Houghtaling & Downey Propose Adding Points to Driving Record of Drivers who Violate NJ’s "Move Over" Law

(TRENTON) – Assembly Democrats Eric Houghtaling and Joann Downey are sponsoring a bill that would impose motor vehicle penalty points for violations of the state’s “Move Over” law.

The Move Over law requires motorists to move over, when possible, when they spot service vehicles including police cars, firetrucks and tow trucks with flashing lights.

The bill was inspired by Donna Setaro and her tireless campaign to raise awareness about New Jersey’s Move Over law. Setaro’s son, New Jersey State Trooper Marc Castellano, was struck and killed while standing on the shoulder of Route 195 in 2010. Setaro has since brought her “Move Over AwaReness Campaign,” or MARC, to thousands of people all over the state, and last month reached her personal goal of spreading her message to 100,000 people.

“People may not realize the importance of the Move Over law until tragedy strikes. Officer Castellano paid for this mistake with his life,” said Houghtaling, who introduced the bill. “There is good reason why this law is on the books. Adding points to a person’s driver’s record as a consequence of violating the Move Over law will strengthen the law and its consequences.”

“The Move Over law is very straightforward and yet people continue to break it, putting themselves and others in danger,” said Downey. “No one wants points on their driving records. Toughening the penalty will send a clear message to motorists about the importance of the law and serve as a better deterrent against distracted driving, which is the main cause of crashes in the state.”

Under New Jersey’s “Move Over” law, drivers are required to reduce the speed of their vehicles and change lanes when approaching an authorized emergency vehicle, tow truck or highway maintenance, emergency service or sanitation vehicle that is displaying flashing, blinking or alternating emergency lights. Violators are subject to a fine of between $100 and $500.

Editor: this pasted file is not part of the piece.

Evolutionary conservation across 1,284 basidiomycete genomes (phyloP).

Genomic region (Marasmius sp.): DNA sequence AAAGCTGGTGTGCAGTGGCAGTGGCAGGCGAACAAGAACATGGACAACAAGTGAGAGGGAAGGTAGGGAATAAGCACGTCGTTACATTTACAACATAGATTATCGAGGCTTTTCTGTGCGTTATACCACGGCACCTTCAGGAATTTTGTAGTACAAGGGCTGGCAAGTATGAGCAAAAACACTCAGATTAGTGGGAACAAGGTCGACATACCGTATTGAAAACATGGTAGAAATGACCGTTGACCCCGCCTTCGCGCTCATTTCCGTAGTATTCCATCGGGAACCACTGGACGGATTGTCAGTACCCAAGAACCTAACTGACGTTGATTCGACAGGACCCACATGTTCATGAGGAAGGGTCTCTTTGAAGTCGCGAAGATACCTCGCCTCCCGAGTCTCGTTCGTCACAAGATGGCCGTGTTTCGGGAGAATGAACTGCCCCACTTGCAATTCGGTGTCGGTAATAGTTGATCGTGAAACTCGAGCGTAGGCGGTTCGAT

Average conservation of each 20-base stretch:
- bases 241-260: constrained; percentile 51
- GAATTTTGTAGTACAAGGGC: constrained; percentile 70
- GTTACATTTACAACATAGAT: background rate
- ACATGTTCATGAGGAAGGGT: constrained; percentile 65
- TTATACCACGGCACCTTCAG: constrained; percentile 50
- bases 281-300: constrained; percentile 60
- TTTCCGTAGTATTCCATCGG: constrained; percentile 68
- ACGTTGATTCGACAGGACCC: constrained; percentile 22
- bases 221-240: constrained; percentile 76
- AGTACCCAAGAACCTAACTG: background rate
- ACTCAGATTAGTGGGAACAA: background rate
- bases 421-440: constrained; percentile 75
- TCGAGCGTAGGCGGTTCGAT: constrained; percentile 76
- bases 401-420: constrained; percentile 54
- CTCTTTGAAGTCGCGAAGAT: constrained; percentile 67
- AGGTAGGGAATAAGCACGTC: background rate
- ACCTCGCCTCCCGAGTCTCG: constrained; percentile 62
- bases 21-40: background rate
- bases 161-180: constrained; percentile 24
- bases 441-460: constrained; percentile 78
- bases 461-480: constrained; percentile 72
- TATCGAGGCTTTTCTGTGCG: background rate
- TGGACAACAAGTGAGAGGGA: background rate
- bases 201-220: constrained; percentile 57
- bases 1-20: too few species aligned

The bill (A-3890) would require two motor vehicle penalty points to be assessed when a motor vehicle operator violates the “move over” law. The accumulation of motor vehicle penalty points may result in additional penalties, including the imposition of surcharges and a license suspension.

“I want to thank Mrs. Setaro for bringing this issue to the forefront and for her efforts, which are self-funded, to educate the public about the Move Over law,” said Houghtaling. “Between her advocacy and our proposal to strengthen the law, we can get motorists to comply with the Move Over Law, and hopefully we can prevent the next family the pain that her family has endured.”

“Mrs. Setaro took it upon herself to raise awareness of the Move Over law to make young people in particular aware of the serious consequences that breaking this law can have. This bill honors her advocacy and the life of her son, which was tragically cut short,” said Downey. “I am optimistic that we’ll be able to get this through both houses and eventually to the governor to sign.”